Leaning back in his seat, the privateer drew a stoppered bottle from one of his pockets; a last-minute purchase to place on Lyveva’s tab as they’d hurried from the Quicksand earlier. Was nice to have this before delving into the hip flask. He raised the bottle in J’torha’s direction with a coy grin. “Pleasure to be making your acquaintance, my fellow Tia. Fer payment, I can offer naught but a break in the doldrums, a shared drink, and a proper laugh from belly to breath. All ye’d have to do is help us to entertain ourselves. Me, I’m privy to wordplay and song-singin’.” X’gihl drew the bottle back to his person, cupping it in both hands protectively as he eyed J’torha curiously.

“Wouldn’t happen to be much good in that sense, would ya? A song-bird I doubt you be, but a song between us maybe? A line or two from one, followed by the same from the other.” An odd way to propose his idea, but X’gihl had his eccentricities. He’d found that wording things unusually helped to get attention and simultaneously put people off their guard. How better to play the man he was? A fool trying to fill the gaps of activity with more activity, lest his mind wander to deeper depths. Here, however, he had a hunch that J’torha Tia might make for good sport. Perhaps he was a good mate that took the bait and would share the fate of a man what did hate this trip’s slow gait as they wait-

Oh dear, not that again; it seems the drink from earlier was beginning to wear off. Leaving the bottle stoppered and untouched, X’gihl grabbed his hip flask and took a short swig of it before clicking the lid shut again and replacing it at his belt. Better. It wouldn’t have been polite to open the bottle and take the first swig after he’d just offered it to another, even if he’d had need of it for that moment.

The privateer leaned forward again and held the bottle back out to the performer. “What say, Tora?”

’A song bird I doubt you be’ he said. J’torha grinned; he’d only spent, what, nine-tenths of his travels learning every song and dance he could get his tongue and feet around? It could very well be that he’d surprise this Lominsan tia, and J’torha was never one to pass up the opportunity to impress.

He looked between the bottle and the sailor, and held out his hand, shaking his head with a friendly grin. “I’m not one to drink on the road; I find there’s more fun to be had then with your wits still about you,” he laughed. “Besides, it’s no good to be singing talking backwards is it?”

He leaned forward on his knees, tapping his chin for a moment as he searched his mind for an appropriate song. “I think I have one you ought to know instead,” he commented thoughtfully, his trademark grin splitting his face once more as he sat back up straight. “Or, at least, you sound like you’ve been around the Lominsan pubs and docks a time or two.”

He took a look over the rest of the occupants in the carriage - quiet, courteous, peaceful, and aside from a single laugh from a pink-haired Lalafell, entirely boring according to him - before he started tapping his heel against the floor of the carriage, a string of decorative coins (identical to the one he had tied around his tail moments earlier) jingling the beat of some as-of-yet-unknown rhythm like a tambourine.

The sudden noise drew an odd look or two, but J’torha responded only with a wink and a grin; no matter the source, he always loved the attention. He turned his mischievous gaze expectantly back to Gill as he started clapping the beat as well, and finally started his song, his voice undeniably betraying tone and talent despite the roughness typical of a lively Lominsan tune.

“Come get yer duds in order ‘cause we’re bound across the water;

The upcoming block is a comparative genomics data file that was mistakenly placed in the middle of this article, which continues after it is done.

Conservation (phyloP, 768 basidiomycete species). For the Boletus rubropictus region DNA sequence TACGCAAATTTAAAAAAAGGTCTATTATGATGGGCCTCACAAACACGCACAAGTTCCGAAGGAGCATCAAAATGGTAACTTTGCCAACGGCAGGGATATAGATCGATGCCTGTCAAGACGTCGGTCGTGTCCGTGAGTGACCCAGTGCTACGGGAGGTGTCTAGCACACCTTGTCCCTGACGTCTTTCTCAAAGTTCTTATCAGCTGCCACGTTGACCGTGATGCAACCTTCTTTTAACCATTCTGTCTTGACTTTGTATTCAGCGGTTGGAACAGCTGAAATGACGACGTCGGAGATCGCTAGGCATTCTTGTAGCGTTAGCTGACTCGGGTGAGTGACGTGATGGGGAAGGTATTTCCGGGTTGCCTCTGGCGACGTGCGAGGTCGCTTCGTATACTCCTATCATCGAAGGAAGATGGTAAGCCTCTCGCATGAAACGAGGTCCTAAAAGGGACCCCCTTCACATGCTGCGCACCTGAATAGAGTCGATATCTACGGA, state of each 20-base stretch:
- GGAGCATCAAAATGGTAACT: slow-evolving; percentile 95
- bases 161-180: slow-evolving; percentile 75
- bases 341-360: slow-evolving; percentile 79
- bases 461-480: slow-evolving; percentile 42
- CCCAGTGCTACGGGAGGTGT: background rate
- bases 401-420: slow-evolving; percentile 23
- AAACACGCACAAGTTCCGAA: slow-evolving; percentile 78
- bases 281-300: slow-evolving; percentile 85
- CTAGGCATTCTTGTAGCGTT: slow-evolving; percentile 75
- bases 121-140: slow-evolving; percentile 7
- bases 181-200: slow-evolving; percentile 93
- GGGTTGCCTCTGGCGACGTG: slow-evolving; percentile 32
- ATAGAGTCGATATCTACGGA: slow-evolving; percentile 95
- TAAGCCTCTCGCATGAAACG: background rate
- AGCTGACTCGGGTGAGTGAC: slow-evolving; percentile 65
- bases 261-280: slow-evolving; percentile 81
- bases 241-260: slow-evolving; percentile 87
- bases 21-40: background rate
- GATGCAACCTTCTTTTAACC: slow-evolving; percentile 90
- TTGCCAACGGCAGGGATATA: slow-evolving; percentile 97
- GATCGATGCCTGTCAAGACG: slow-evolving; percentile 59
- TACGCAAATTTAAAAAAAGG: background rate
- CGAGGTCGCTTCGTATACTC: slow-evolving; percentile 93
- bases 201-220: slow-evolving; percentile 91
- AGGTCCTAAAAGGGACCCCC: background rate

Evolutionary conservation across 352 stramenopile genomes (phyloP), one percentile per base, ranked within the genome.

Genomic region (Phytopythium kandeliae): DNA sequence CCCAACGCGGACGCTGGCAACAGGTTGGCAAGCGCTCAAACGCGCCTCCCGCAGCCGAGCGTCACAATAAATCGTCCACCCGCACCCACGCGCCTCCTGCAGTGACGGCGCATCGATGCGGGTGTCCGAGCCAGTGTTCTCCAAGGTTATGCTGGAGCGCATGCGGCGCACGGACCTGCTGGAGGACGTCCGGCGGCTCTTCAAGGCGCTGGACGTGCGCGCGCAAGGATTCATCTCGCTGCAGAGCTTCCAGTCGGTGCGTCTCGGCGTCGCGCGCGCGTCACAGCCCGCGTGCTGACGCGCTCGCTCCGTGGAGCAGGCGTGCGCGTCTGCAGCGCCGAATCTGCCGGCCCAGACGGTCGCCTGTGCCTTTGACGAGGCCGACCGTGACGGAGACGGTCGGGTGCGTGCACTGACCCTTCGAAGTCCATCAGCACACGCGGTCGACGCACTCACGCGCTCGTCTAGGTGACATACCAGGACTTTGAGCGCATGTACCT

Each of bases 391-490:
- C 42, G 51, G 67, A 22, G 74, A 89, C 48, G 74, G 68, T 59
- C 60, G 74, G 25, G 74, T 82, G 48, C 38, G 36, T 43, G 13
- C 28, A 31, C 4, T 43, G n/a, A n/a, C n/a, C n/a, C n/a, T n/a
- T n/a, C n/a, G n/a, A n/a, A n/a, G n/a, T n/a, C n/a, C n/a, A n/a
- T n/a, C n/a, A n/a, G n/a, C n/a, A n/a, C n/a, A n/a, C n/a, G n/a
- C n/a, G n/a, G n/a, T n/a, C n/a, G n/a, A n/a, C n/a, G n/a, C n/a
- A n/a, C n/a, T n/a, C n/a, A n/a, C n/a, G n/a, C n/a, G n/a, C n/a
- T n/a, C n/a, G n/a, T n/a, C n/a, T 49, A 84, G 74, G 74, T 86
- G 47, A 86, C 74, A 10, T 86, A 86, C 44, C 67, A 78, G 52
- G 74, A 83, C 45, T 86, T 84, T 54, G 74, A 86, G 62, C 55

Heave away, me jollies, heave away!
Come get yer duds in order ‘cause we’re bound to leave tomorrow
Heave away, me jolly boys, we’re all bound away!


X'gihl nearly looked astonished at the man's refusal. But what came after had purpose, and he found himself thrilled by it. J'torha appeared to come alive, at least in the privateer's eye, as though something he'd said had lit the wick to a fine firework preparing to go off in the carriage at that moment. Thrilling, yes, that was the appropriate word. A churning feeling in the breast, yet not brought by uncertainty. X'gihl leaned back in the seat, stowing the bottle away for later as his attention changed to the tap of J'torha's heel and the jingling of coins.

It wasn't apparent what the rhythm belonged to, not yet. A clap and a voice came next, and a smile on the privateer's lips followed them. I've misjudged you very clearly. Didn't peg your experience at all, but it seems you've pegged mine. Dear me, I've missed that. X'gihl gave the other Miqo'te a genuine smile as he crossed his arms in his slouched position and joined in happily, head tilting a little with the music the performer provided.

"Sometimes we're bound for Sharlayan, sometimes for Rothlyt Sound;
Heave away, me jollies, heave away!
But now we're bound for Limsa-town where all the girls are dancin';
Heave away, me jolly boys, we're all bound away!"


One thing you couldn't find out in Little Ala Mhigo, or the Coffin and Coffer, or perhaps not even in Ul'dah, was a good song like that. And they were just beginning! It felt like a breath from home. Of fresh air coming off the sea and docking at the harbor to enjoy land for a short while before you were back out there.

Now, if there was anything better than a good lively tune, it was fellow voices to sing it with. J’torha beamed when the sailor across the aisle joined in his song, any protests or glares from the other passengers long forgotten. How hadn’t he thought of this before X’gihl suggested it? Of course there was no better pastime than singing at the top of one’s lungs! There voices might not be perfectly in tune (though J’torha had a mind to pin that on X’gihl) but that was the beauty of drinking songs, they were designed to be sung by a tavern full of drunkards with nothing but a shouting voice and time.

“Farewell to all the pretty ladies, waving from the dock;
Heave away, me jollies, heave away!
And if we do return to you, we’ll make yer cradles rock!
Heave away, me jolly boys, we’re all bound away!”